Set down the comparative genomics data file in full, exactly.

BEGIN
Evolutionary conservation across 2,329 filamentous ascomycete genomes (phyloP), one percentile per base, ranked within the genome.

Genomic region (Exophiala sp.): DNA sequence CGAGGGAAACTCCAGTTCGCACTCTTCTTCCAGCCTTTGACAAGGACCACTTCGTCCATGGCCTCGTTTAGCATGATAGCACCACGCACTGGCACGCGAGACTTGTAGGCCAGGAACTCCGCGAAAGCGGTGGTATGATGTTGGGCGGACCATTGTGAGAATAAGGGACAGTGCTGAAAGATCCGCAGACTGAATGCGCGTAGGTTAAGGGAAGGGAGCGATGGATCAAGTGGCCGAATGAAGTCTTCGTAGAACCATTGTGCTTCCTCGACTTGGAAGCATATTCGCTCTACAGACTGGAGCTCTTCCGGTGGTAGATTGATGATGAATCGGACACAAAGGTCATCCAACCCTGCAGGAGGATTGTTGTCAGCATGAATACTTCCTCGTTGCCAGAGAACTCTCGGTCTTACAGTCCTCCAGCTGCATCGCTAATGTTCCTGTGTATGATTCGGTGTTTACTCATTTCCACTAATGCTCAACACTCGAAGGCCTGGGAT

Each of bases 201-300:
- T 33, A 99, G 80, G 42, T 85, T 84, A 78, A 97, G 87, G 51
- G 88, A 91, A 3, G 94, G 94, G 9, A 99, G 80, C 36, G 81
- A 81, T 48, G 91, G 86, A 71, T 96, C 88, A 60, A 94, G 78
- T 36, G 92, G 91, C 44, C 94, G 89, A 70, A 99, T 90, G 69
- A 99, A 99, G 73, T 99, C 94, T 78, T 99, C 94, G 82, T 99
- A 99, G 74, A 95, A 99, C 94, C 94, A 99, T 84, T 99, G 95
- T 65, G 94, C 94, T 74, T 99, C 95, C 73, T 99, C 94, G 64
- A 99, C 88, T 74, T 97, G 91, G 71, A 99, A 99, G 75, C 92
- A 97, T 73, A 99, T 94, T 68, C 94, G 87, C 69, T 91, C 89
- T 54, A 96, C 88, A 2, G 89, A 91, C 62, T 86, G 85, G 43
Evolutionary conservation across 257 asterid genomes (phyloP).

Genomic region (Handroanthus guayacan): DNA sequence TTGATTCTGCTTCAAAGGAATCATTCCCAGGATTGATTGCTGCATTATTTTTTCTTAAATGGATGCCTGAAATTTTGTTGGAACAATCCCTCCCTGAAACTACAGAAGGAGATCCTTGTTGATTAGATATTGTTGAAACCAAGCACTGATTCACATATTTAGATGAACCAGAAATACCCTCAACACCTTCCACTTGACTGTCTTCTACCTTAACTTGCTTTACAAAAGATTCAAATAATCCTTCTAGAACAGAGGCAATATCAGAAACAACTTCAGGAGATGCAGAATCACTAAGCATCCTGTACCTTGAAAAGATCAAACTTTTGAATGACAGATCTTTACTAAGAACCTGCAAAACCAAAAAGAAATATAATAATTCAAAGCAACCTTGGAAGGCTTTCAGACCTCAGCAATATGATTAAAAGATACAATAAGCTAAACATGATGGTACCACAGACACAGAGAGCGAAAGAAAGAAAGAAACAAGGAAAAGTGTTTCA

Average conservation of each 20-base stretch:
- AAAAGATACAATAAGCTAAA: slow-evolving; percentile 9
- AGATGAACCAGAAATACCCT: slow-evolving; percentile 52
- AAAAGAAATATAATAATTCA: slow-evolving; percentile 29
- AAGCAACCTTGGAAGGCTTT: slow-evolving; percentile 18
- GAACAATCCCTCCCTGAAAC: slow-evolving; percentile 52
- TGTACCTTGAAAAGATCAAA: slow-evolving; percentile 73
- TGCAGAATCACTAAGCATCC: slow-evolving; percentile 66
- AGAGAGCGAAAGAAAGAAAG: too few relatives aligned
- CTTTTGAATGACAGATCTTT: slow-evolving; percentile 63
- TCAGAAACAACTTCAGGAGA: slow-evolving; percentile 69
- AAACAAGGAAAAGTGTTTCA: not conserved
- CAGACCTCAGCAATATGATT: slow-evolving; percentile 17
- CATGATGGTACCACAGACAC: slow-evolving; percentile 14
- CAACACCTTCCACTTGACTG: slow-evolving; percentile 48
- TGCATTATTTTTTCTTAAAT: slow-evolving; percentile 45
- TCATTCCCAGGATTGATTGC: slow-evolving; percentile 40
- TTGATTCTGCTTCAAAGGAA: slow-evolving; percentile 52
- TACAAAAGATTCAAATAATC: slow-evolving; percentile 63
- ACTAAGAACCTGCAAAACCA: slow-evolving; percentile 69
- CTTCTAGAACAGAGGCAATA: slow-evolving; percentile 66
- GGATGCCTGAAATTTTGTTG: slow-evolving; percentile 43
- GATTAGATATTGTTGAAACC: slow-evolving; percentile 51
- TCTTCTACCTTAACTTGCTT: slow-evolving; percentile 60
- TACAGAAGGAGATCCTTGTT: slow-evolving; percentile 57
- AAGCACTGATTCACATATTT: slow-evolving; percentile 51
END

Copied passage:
Evolutionary conservation across 2,329 filamentous ascomycete genomes (phyloP), one percentile per base, ranked within the genome.

Genomic region (Exophiala sp.): DNA sequence CGAGGGAAACTCCAGTTCGCACTCTTCTTCCAGCCTTTGACAAGGACCACTTCGTCCATGGCCTCGTTTAGCATGATAGCACCACGCACTGGCACGCGAGACTTGTAGGCCAGGAACTCCGCGAAAGCGGTGGTATGATGTTGGGCGGACCATTGTGAGAATAAGGGACAGTGCTGAAAGATCCGCAGACTGAATGCGCGTAGGTTAAGGGAAGGGAGCGATGGATCAAGTGGCCGAATGAAGTCTTCGTAGAACCATTGTGCTTCCTCGACTTGGAAGCATATTCGCTCTACAGACTGGAGCTCTTCCGGTGGTAGATTGATGATGAATCGGACACAAAGGTCATCCAACCCTGCAGGAGGATTGTTGTCAGCATGAATACTTCCTCGTTGCCAGAGAACTCTCGGTCTTACAGTCCTCCAGCTGCATCGCTAATGTTCCTGTGTATGATTCGGTGTTTACTCATTTCCACTAATGCTCAACACTCGAAGGCCTGGGAT

Each of bases 201-300:
- T 33, A 99, G 80, G 42, T 85, T 84, A 78, A 97, G 87, G 51
- G 88, A 91, A 3, G 94, G 94, G 9, A 99, G 80, C 36, G 81
- A 81, T 48, G 91, G 86, A 71, T 96, C 88, A 60, A 94, G 78
- T 36, G 92, G 91, C 44, C 94, G 89, A 70, A 99, T 90, G 69
- A 99, A 99, G 73, T 99, C 94, T 78, T 99, C 94, G 82, T 99
- A 99, G 74, A 95, A 99, C 94, C 94, A 99, T 84, T 99, G 95
- T 65, G 94, C 94, T 74, T 99, C 95, C 73, T 99, C 94, G 64
- A 99, C 88, T 74, T 97, G 91, G 71, A 99, A 99, G 75, C 92
- A 97, T 73, A 99, T 94, T 68, C 94, G 87, C 69, T 91, C 89
- T 54, A 96, C 88, A 2, G 89, A 91, C 62, T 86, G 85, G 43
Evolutionary conservation across 257 asterid genomes (phyloP).

Genomic region (Handroanthus guayacan): DNA sequence TTGATTCTGCTTCAAAGGAATCATTCCCAGGATTGATTGCTGCATTATTTTTTCTTAAATGGATGCCTGAAATTTTGTTGGAACAATCCCTCCCTGAAACTACAGAAGGAGATCCTTGTTGATTAGATATTGTTGAAACCAAGCACTGATTCACATATTTAGATGAACCAGAAATACCCTCAACACCTTCCACTTGACTGTCTTCTACCTTAACTTGCTTTACAAAAGATTCAAATAATCCTTCTAGAACAGAGGCAATATCAGAAACAACTTCAGGAGATGCAGAATCACTAAGCATCCTGTACCTTGAAAAGATCAAACTTTTGAATGACAGATCTTTACTAAGAACCTGCAAAACCAAAAAGAAATATAATAATTCAAAGCAACCTTGGAAGGCTTTCAGACCTCAGCAATATGATTAAAAGATACAATAAGCTAAACATGATGGTACCACAGACACAGAGAGCGAAAGAAAGAAAGAAACAAGGAAAAGTGTTTCA

Average conservation of each 20-base stretch:
- AAAAGATACAATAAGCTAAA: slow-evolving; percentile 9
- AGATGAACCAGAAATACCCT: slow-evolving; percentile 52
- AAAAGAAATATAATAATTCA: slow-evolving; percentile 29
- AAGCAACCTTGGAAGGCTTT: slow-evolving; percentile 18
- GAACAATCCCTCCCTGAAAC: slow-evolving; percentile 52
- TGTACCTTGAAAAGATCAAA: slow-evolving; percentile 73
- TGCAGAATCACTAAGCATCC: slow-evolving; percentile 66
- AGAGAGCGAAAGAAAGAAAG: too few relatives aligned
- CTTTTGAATGACAGATCTTT: slow-evolving; percentile 63
- TCAGAAACAACTTCAGGAGA: slow-evolving; percentile 69
- AAACAAGGAAAAGTGTTTCA: not conserved
- CAGACCTCAGCAATATGATT: slow-evolving; percentile 17
- CATGATGGTACCACAGACAC: slow-evolving; percentile 14
- CAACACCTTCCACTTGACTG: slow-evolving; percentile 48
- TGCATTATTTTTTCTTAAAT: slow-evolving; percentile 45
- TCATTCCCAGGATTGATTGC: slow-evolving; percentile 40
- TTGATTCTGCTTCAAAGGAA: slow-evolving; percentile 52
- TACAAAAGATTCAAATAATC: slow-evolving; percentile 63
- ACTAAGAACCTGCAAAACCA: slow-evolving; percentile 69
- CTTCTAGAACAGAGGCAATA: slow-evolving; percentile 66
- GGATGCCTGAAATTTTGTTG: slow-evolving; percentile 43
- GATTAGATATTGTTGAAACC: slow-evolving; percentile 51
- TCTTCTACCTTAACTTGCTT: slow-evolving; percentile 60
- TACAGAAGGAGATCCTTGTT: slow-evolving; percentile 57
- AAGCACTGATTCACATATTT: slow-evolving; percentile 51